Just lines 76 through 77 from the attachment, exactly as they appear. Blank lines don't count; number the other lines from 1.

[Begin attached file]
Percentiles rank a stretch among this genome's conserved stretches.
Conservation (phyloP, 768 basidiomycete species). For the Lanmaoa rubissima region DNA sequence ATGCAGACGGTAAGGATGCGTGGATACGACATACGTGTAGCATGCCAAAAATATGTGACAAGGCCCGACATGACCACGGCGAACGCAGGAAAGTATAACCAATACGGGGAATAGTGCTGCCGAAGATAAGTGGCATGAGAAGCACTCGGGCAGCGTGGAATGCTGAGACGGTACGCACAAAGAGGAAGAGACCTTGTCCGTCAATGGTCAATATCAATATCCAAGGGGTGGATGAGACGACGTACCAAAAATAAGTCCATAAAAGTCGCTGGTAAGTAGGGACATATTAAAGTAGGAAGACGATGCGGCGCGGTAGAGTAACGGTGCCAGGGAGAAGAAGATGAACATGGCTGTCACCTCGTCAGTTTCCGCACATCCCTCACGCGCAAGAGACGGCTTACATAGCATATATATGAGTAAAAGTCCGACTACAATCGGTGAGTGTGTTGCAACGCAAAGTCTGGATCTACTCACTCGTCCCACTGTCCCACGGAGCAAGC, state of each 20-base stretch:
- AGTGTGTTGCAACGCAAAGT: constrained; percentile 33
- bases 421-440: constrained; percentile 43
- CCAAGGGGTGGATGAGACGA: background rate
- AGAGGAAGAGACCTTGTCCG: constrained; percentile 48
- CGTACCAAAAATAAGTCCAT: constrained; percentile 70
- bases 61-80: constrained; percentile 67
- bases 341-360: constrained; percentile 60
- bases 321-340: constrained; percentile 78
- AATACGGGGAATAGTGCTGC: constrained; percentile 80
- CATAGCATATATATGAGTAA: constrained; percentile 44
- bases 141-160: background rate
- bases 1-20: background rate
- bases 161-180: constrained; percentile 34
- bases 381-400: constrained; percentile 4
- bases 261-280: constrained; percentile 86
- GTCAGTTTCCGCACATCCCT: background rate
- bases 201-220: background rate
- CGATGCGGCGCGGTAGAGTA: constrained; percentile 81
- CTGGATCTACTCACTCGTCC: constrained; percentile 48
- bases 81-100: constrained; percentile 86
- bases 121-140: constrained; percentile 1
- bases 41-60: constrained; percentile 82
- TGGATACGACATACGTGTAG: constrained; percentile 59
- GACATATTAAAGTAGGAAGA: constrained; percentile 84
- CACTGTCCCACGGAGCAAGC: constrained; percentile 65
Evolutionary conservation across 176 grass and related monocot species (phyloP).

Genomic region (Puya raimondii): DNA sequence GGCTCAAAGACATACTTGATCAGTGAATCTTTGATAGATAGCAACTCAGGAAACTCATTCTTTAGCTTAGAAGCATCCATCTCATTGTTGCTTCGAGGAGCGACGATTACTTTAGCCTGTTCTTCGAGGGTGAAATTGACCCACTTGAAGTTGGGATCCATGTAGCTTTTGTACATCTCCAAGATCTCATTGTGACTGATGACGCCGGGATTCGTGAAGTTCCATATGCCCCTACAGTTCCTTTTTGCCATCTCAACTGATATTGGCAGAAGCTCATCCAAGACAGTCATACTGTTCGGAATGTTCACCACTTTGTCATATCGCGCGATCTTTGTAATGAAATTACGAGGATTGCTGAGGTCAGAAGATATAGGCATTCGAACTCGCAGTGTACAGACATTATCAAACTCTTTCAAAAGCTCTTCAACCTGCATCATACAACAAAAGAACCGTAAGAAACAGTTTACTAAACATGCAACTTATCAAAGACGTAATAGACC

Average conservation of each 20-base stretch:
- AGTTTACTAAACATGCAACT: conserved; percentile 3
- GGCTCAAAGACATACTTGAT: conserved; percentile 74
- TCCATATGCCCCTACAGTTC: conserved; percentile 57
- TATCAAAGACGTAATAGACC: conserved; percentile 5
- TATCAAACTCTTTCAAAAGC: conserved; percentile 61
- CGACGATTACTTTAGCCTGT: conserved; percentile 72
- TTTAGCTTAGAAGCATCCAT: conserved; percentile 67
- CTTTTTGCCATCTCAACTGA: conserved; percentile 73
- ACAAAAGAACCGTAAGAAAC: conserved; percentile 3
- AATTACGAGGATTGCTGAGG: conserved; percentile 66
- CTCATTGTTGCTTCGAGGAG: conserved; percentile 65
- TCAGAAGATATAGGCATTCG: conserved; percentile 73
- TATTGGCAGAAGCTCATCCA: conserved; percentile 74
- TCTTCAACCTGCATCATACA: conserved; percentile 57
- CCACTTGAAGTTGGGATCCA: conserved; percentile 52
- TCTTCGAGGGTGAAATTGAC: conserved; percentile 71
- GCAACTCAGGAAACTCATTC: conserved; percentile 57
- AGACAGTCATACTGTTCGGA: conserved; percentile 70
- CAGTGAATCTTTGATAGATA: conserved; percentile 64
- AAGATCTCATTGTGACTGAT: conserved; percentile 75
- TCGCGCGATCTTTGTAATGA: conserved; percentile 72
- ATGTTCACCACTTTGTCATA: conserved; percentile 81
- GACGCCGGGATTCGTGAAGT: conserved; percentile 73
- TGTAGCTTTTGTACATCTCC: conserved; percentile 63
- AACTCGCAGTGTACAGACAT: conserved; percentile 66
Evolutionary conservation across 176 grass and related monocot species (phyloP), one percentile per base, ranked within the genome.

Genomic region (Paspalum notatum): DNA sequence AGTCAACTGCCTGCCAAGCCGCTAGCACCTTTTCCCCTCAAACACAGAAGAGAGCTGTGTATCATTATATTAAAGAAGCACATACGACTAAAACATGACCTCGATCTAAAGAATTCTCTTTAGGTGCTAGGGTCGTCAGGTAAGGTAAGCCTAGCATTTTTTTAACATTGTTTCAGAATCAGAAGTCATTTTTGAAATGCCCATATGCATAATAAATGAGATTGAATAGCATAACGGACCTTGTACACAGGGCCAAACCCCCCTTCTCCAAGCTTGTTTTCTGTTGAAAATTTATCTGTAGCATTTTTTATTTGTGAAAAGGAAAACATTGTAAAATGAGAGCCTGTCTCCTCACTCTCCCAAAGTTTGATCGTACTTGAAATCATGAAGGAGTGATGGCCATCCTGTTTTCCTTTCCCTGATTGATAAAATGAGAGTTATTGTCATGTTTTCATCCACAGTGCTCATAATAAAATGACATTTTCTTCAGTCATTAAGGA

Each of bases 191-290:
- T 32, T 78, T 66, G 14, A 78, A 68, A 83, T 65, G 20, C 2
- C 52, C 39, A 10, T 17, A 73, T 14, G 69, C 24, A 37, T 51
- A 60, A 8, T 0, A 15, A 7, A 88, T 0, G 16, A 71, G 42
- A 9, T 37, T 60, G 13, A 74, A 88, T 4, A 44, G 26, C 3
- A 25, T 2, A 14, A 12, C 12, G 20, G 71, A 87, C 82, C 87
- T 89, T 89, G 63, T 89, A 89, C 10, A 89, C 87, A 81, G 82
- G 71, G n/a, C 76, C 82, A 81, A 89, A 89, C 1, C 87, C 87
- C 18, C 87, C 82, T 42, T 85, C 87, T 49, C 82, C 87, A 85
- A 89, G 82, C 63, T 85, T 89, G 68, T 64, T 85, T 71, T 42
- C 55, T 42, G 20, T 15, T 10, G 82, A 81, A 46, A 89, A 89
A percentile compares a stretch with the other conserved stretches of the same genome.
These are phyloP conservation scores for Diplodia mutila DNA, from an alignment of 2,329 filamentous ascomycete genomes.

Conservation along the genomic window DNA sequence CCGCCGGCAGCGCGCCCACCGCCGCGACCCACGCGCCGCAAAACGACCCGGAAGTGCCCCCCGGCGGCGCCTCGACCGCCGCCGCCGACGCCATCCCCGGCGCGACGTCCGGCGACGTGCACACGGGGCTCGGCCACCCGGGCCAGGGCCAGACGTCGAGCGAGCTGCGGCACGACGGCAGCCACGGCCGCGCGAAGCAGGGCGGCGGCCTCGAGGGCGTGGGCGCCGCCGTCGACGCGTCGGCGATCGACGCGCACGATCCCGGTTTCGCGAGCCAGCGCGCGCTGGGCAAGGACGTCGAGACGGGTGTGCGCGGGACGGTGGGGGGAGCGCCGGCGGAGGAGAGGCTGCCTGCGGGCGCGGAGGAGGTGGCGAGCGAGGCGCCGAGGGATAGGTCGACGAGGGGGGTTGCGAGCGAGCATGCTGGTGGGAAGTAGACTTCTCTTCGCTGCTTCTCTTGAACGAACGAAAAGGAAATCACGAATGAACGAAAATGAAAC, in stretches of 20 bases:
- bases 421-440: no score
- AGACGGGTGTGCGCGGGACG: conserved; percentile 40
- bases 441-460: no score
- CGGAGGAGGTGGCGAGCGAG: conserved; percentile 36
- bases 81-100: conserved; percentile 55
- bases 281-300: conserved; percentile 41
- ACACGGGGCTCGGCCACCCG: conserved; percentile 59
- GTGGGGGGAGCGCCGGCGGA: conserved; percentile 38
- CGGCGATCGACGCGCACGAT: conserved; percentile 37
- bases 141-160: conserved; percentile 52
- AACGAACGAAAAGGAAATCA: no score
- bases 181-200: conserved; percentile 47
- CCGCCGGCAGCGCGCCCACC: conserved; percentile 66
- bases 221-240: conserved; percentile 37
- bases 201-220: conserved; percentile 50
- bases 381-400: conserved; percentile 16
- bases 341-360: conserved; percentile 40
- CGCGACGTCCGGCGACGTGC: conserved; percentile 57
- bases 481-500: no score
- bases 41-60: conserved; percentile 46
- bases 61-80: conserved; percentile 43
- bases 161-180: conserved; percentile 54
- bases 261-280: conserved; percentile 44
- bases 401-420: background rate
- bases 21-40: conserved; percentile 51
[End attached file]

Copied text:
- bases 81-100: conserved; percentile 55
- bases 281-300: conserved; percentile 41